To: Keith Briffa <email@example.com>
Subject: Short report on progress in Yamal work
Date: Fri, 9 Oct 1998 19:17:12 +0500
Reply-to: Rashit Hantemirov <firstname.lastname@example.org>
I apologize for delay with reply. Below is short information about
state of Yamal work.
Samples from 2,172 subfossil larches (appr. 95% of all samples),
spruces (5%) and birches (solitary finding) have been collected within
a region centered on about 67030'N, 70000'E at the southern part of
Yamal Peninsula. All of them have been measured.
Success has already been achieved in developing a continuous larch
ring-width chronology extending from the present back to 4999 BC. My
version of chronology (individual series indexed by corridor method)
attached (file "yamal.gnr"). I could guarantee today that last
4600-years interval (2600 BC - 1996 AD) of chronology is reliable.
Earlier data (5000 BC - 2600 BC) are needed to be examined more
Using this chronology 1074 subfossil trees have been dated. Temporal
distribution of trees is attached (file "number"). Unfortunately, I
can't sign with confidence the belonging to certain species (larch or
spruce) of each tree at present.
Ring width data of 539 dated subfossil trees and 17 living larches are
attached (file "yamal.rwm"). Some samples measured on 2 or more radii.
First letter means species (l- larch, p- spruce, _ - uncertain), last
cipher - radius. These series are examined for missing rings. If you
need all the dated individual series I can send the rest of data, but
the others are don't corrected as regards to missing rings.
Residuary 1098 subfossil trees don't dated as yet. More than 200 of
them have less than 60 rings, dating of such samples often is not
confident. Great part undated wood remnants most likely older than
Some results (I think, the temperature reconstruction you will done
better than me):
Millennium-scale changes of interannual tree growth variability have
been discovered. There were periods of low (5000-2800 BC), middle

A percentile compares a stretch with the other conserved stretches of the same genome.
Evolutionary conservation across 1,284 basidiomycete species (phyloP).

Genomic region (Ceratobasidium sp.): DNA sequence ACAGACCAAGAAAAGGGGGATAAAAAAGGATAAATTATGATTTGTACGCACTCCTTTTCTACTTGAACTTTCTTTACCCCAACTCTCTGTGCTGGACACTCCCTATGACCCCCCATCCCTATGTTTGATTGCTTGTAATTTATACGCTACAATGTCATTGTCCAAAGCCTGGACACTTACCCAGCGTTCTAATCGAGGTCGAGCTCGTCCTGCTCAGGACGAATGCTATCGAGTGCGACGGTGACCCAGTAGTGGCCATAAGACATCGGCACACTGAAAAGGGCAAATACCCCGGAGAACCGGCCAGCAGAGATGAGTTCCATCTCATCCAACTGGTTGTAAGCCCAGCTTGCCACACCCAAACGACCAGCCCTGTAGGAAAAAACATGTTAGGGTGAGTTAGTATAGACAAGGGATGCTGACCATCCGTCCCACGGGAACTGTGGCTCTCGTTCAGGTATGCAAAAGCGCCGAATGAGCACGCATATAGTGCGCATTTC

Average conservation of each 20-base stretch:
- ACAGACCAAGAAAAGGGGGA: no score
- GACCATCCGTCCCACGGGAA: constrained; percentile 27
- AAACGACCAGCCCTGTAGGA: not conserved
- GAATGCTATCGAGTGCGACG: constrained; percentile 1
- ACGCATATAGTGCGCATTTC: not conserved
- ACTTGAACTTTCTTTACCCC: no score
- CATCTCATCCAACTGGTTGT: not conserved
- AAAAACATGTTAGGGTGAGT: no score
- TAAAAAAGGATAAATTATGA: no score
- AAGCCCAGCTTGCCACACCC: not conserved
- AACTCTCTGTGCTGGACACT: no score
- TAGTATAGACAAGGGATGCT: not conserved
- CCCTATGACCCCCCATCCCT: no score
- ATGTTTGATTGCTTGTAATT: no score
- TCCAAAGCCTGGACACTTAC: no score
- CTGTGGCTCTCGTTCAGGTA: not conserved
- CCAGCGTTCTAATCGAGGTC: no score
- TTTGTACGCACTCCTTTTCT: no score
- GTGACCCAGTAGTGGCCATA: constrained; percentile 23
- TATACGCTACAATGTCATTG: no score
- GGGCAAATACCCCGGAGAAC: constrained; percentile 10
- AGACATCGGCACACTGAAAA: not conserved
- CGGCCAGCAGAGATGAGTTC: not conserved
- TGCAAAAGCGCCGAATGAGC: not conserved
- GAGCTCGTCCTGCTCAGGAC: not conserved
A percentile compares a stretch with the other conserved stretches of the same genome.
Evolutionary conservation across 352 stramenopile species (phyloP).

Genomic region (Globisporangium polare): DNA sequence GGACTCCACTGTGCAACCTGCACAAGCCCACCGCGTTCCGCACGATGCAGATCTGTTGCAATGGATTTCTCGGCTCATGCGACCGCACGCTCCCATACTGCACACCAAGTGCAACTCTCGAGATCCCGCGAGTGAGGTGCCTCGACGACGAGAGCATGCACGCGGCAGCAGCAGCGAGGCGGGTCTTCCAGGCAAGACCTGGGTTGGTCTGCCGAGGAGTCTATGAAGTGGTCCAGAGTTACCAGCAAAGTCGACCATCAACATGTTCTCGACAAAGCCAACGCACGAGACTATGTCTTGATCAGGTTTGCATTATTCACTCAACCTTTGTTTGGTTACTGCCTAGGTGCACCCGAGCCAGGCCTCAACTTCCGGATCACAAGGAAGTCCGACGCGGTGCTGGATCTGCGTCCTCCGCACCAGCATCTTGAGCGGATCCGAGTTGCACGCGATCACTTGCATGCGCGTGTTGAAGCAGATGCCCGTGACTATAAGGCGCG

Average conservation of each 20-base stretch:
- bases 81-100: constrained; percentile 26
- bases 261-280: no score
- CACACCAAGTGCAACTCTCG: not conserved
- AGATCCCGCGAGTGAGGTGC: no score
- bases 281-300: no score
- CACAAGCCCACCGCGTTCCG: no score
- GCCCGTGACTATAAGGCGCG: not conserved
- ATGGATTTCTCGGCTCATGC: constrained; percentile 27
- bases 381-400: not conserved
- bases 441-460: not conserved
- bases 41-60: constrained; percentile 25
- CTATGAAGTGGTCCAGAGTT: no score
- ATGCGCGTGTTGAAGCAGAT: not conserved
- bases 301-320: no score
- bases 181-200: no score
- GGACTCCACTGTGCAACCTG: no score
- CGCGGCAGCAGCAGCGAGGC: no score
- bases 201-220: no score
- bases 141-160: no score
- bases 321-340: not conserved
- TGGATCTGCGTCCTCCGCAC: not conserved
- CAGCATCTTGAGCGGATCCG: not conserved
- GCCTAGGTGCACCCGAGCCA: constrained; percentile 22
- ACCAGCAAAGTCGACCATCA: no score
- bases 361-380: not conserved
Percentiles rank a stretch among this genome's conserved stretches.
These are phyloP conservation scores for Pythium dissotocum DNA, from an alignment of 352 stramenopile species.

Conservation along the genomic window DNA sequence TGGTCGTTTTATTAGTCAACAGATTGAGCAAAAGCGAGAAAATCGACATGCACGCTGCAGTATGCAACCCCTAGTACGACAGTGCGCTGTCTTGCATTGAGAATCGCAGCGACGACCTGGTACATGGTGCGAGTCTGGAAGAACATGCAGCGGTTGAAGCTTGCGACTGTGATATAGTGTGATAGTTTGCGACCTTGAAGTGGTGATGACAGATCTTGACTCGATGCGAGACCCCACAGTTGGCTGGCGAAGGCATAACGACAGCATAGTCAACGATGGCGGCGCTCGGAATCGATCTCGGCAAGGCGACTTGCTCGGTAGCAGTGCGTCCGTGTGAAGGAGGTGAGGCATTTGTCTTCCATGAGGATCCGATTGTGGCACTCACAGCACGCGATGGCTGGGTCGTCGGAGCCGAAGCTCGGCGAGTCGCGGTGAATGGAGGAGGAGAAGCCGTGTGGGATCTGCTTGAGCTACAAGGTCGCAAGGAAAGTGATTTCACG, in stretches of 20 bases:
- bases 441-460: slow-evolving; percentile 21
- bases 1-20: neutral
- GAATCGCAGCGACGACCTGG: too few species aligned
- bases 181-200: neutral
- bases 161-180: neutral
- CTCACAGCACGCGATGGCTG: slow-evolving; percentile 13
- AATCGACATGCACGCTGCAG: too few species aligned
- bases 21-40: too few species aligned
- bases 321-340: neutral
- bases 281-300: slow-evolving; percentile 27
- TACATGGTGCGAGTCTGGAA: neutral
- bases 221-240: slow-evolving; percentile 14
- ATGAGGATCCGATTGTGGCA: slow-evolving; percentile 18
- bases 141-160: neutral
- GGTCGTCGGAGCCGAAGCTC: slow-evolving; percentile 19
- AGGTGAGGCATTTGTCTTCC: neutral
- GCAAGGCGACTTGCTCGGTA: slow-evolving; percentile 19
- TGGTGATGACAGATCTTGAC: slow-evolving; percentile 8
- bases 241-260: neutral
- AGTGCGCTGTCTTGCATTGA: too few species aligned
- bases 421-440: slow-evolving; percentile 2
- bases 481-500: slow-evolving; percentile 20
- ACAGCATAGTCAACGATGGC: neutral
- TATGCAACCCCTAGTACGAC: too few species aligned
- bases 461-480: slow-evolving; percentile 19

(2800-1700 BC) and high interannual variability (1700 BC - to the
Exact dating of hundreds of subfossil trees gave a chance to clear up
the temporal distribution of trees abundance, age structure, frequency
of trees deaths and appearances during last seven millennia.
Assessment of polar tree line changes has been carried out by mapping
of dated subfossil trees.
According to reconsructions most favorable conditions for tree growth
have been marked during 5000-1700 BC. At that time position of tree
line was far northward of recent one.
[Unfortunately, region of our research don't include the whole area
where trees grew during the Holocene. We can maintain that before 1700
BC tree line was northward of our research area. We have only 3 dated
remnants of trees from Yuribey River sampled by our colleagues (70 km
to the north from recent polar tree line) that grew during 4200-4016
and 3330-2986 BC.]
This period is pointed out by low interannual variability of tree
growth and high trees abundance discontinued, however, by several
short (50-100 years) unfavorable periods, most significant of them
dated about 4060-3990 BC. Since about 2800 BC gradual worsening of
tree growth condition has begun. Significant shift of the polar tree
line to the south have been fixed between 1700 and 1600 BC. At the
same time interannual tree growth variability increased appreciably.
During last 3600 years most of reconstructed indices have been varying
not so very significant. Tree line has been shifting within 3-5 km
near recent one. Low abundance of trees has been fixed during
1410-1250 BC and 500-350 BC. Relatively high number of trees has been
noted during 750-1450 AD.
There are no evidences of moving polar timberline to the north during
Please, let me know if you need more data or detailed report.
Lab. of Dendrochronology
Institute of Plant and Animal Ecology
8 Marta St., 202
Ekaterinburg, 620144, Russia
Fax: +7 (3432) 29 41 61; phone: +7 (3432) 29 40 92
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